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Amanda Fritcher

Vandguard: Amanda Fritcher’s Clear Path to Inclusivity

By Nate Fisher

“I’d love to see every kid get their dream job and be successful in the field of their choosing.”

There’s a revolution taking place in our smallish town. Amanda Fritcher, a transition specialist for Mid-State Special Education, provides an invaluable job placement, advisory, and skill-sharing service to the students at Vandalia High, and it’s transforming our community in ways we couldn’t imagine. “I feel often that businesses see somebody with a disability and think they’re unable to do things and they’re quick to judge,” she explains. Amanda has made it her existential mission to fix that misinformed perspective. “Let’s give them a chance. Let’s take our time. Let’s show them what they need to do. If they make a mistake, okay, how do we fix that? Teach them those skills, and they’ll probably be the best worker you have.”

Amanda isn’t kidding around. Finding gainful employment for students who require a curriculum unique to them is a communal effort that produces far-reaching effects, whether businesses want to admit it or not. “It matters to these students, but it matters to help society function,” she says. “We need to employ these kids. After they graduate, they need a sense of worth; they need to have something they want to do and look forward to doing.” She reminds us that changing from a school routine to a work schedule is jarring for students, and the skills and job placement obtained through the DHS Secondary Transitional Experience Program (STEP) provide the foundation necessary for a smoother switchover. Amanda’s support in that role for students continues after high school, too, and she’s available to them as long as they require. “If you look at any high school kid going into the workforce, what do they know? It’s intimidating,” Amanda emphasizes. “They don’t have those skills and they don’t necessarily know how to utilize these skills.” Her ultimate goal is to provide these students an avenue into the community through job placement and reap the benefits of a more robust, emotionally enriched municipality.

The call to better the lives of her fellow Vandals was answered after a serendipitous encounter with lifeguarding in high school, a matchpoint event for a life of compassion and advocacy. As a result of contact with a country club pool regular who had a disability, she met the individual she would later go on to assist through a home health arrangement. The experience felt like her niche, and a few years later, she graduated from Bethel University (McKenzie, TN) with a bachelor’s degree in special education. Since then, she’s worked diligently in several roles to improve the lives of teenagers in Fayette, Bond, and Ramsey county school districts.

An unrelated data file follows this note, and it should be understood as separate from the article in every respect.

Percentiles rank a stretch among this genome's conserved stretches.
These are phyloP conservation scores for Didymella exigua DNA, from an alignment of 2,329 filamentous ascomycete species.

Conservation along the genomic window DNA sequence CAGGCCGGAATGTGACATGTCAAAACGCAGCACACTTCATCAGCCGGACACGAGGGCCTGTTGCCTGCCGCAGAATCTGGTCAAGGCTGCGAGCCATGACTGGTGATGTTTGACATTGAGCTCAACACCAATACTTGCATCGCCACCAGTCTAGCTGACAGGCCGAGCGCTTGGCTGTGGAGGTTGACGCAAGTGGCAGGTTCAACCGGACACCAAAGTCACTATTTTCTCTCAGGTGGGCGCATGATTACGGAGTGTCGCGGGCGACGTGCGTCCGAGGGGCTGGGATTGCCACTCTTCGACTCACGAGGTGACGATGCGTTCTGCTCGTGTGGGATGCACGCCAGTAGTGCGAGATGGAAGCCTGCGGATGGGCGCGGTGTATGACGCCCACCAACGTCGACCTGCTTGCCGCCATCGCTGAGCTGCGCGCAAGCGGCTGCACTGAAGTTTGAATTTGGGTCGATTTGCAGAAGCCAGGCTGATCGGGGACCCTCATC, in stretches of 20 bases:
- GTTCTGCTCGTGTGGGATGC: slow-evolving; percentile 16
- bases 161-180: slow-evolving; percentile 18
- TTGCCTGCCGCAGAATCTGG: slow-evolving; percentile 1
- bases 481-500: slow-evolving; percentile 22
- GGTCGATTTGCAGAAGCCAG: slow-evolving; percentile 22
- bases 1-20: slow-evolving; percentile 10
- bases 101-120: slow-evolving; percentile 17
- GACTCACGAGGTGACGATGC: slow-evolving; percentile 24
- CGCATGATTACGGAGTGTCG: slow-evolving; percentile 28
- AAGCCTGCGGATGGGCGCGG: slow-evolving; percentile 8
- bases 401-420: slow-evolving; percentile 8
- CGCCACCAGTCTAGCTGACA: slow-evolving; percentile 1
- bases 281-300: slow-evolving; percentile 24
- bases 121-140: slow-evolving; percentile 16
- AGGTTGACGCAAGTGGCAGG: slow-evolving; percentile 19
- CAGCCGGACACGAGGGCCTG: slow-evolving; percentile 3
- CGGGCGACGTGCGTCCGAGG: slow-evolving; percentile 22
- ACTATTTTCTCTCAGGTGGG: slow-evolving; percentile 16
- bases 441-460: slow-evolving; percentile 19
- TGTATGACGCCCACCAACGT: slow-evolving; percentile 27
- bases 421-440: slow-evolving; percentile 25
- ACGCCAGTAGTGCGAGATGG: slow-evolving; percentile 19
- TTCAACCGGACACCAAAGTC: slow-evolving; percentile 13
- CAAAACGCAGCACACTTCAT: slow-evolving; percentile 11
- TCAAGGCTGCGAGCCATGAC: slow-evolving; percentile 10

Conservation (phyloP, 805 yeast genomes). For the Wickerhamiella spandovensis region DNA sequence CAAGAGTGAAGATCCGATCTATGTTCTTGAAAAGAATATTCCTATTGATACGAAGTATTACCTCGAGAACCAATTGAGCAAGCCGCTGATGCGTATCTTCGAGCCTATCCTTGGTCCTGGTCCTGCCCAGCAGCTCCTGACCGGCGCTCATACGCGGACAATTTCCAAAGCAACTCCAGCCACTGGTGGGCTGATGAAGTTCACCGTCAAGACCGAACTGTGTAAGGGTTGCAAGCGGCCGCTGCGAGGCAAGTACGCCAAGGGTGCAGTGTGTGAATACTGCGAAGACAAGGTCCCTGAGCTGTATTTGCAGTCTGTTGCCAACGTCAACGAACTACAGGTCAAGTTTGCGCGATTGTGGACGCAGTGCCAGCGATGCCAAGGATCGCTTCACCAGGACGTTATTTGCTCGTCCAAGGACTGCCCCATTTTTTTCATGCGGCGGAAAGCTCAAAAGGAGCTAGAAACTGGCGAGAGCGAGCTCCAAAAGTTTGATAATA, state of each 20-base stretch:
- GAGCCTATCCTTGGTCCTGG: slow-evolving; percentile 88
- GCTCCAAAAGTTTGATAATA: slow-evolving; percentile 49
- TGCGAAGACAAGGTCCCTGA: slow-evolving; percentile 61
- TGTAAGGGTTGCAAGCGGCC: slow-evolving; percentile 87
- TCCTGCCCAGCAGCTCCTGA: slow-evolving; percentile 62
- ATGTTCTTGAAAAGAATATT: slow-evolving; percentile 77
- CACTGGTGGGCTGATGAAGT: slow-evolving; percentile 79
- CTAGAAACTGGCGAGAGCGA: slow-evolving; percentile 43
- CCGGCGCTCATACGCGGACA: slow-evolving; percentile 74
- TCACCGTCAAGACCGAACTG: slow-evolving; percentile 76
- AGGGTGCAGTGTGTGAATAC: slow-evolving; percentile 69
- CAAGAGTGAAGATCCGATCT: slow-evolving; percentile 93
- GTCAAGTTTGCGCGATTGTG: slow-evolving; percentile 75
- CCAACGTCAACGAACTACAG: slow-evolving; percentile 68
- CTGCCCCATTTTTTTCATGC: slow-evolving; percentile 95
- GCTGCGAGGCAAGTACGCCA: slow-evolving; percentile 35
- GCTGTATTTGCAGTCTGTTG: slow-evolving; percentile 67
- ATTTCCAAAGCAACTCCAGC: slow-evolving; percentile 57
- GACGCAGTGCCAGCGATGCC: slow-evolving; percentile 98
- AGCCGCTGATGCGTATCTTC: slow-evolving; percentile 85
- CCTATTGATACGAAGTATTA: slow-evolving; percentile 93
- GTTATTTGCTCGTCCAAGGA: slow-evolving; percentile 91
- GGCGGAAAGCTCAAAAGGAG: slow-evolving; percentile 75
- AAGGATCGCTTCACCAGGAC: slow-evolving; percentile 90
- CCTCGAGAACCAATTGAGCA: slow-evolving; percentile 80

The first question for a student who enters her office is, “What do you want to do?” The next question: “How much are you willing to work at it?” Amanda’s priority is to help them realize what it will take to obtain their dream job. “It’s one of those deciding factors for themselves,” she says. “They have to decide that.” This first opportunity to take hold of the reins of responsibility is one of the STEP program’s various openings for developing independence and self-worth, integral driving components for post-secondary success.

In her two years working with our student population, the team at Vandalia has jibed with her efforts. The charitable Vandal culture already views our students as our neighbor’s kids, so Amanda’s work is a natural extension of the school’s main quest. “I mean, you’re seeing these kids after high school, you’re still going to see them around,” she says, “and it’s good to see them working in the community that they grew up in.” There are times when local employers themselves contact Amanda’s office, searching for potential job candidates. “Employers can always reach out to the school. We’ve had businesses reach out to say they could use help.” It’s a win-win across the board, as businesses receive eager, prepped employees, and students begin their “realworld” involvement with the skills they need to thrive.

The revolutionary has a wish: “I’d love to see every kid get their dream job and be successful in the field of their choosing.” Every strategy Amanda employs, every lesson she passes on, is another step toward that singular, noble goal.

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